Subsequent updates to the model including Version 1.4 Build 16 and Version 1.4 Build 17 (Nevada version) were tested by beta testers and the updates to the Nevada version was approved by the SRCE Working Group before updates were released.
The development of SRCE 2.0 was a significant effort that took several years. Throughout this process a select group of experienced SRCE users and mine closure specialists were consulted to validate the assumptions used in the model. A group of expert users tested alpha versions and provided input to the model. When the first beta test versions were available, a beta test group was assembled. This group conducted testing on beta test versions for approximately four months. The current release of SRCE 2.0, is a public beta release.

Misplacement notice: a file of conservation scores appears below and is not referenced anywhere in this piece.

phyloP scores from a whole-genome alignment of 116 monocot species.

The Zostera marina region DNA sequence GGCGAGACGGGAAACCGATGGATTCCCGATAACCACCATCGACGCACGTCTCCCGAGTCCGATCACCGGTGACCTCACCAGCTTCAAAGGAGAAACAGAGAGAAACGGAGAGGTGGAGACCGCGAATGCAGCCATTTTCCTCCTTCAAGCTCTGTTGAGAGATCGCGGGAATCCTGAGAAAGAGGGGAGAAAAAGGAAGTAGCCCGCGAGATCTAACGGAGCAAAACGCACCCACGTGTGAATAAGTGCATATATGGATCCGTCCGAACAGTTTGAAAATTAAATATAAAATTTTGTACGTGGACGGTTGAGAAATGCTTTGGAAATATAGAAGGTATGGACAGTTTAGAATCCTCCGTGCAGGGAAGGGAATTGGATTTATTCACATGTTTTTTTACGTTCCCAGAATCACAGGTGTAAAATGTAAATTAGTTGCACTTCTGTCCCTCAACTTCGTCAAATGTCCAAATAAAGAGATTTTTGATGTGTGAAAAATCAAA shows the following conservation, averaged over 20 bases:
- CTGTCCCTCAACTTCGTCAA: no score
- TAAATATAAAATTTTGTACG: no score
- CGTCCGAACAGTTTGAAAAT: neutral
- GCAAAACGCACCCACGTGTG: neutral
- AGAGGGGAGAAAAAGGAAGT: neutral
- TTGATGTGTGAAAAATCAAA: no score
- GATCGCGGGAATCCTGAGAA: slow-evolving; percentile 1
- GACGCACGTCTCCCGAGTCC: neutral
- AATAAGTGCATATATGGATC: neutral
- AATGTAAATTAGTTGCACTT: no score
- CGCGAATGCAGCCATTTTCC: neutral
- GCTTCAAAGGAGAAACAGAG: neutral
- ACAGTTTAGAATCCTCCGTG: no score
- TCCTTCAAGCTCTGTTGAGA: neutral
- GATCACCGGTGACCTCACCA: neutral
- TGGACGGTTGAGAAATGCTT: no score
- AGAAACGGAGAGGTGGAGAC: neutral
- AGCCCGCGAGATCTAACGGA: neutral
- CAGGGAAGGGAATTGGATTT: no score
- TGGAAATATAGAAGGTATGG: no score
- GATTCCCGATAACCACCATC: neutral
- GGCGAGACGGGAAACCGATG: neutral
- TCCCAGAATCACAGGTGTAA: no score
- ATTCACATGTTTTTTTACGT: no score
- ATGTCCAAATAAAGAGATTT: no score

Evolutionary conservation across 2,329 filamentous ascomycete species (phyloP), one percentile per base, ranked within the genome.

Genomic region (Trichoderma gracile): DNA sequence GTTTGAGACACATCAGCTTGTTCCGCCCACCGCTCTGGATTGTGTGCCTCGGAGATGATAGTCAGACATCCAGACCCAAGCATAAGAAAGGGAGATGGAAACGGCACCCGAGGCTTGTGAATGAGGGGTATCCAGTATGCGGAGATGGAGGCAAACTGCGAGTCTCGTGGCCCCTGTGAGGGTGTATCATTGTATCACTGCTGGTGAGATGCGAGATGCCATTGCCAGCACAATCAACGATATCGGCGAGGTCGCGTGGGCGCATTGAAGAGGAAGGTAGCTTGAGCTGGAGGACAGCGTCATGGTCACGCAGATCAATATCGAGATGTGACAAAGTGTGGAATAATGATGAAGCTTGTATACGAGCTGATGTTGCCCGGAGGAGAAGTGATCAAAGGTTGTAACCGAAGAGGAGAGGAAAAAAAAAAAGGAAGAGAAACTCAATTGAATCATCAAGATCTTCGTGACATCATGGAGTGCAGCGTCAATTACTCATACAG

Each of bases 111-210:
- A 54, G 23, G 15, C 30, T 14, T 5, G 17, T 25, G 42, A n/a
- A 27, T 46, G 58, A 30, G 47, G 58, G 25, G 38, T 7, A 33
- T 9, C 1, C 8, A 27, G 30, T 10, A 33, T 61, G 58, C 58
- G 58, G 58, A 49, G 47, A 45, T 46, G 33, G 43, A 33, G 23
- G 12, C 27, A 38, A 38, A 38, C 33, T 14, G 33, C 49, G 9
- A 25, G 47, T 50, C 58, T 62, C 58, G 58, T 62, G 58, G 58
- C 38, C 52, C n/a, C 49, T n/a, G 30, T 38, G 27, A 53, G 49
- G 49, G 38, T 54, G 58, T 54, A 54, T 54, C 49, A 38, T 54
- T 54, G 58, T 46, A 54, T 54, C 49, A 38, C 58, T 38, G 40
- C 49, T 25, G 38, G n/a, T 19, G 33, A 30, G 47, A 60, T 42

We released this version as a beta, as we did Version 1.0 in 2006 because, while it would be nice to think that we have found most of the bugs and thought of most of the features that the model should include, we are more realistic that that. Our experience has shown that despite the best efforts of the beta test team, users in the real world will attempt to do things with the model that were not contemplated during testing. This is likely to uncover the need for changes and additional features.
Basically, we assume that this model will always be a work in progress.
The simple answer is rounding. The Nevada SRCE Working Group defined the criteria for rounding of numbers in the model. This option in Microsoft Excel is implemented by using the Round function [Round(number, n) where n = the number of decimal places]. All calculations in the model are performed using the default rounding (none) until a final number is calculated.
For the final numbers used in the model, the working group set the following rounding criteria: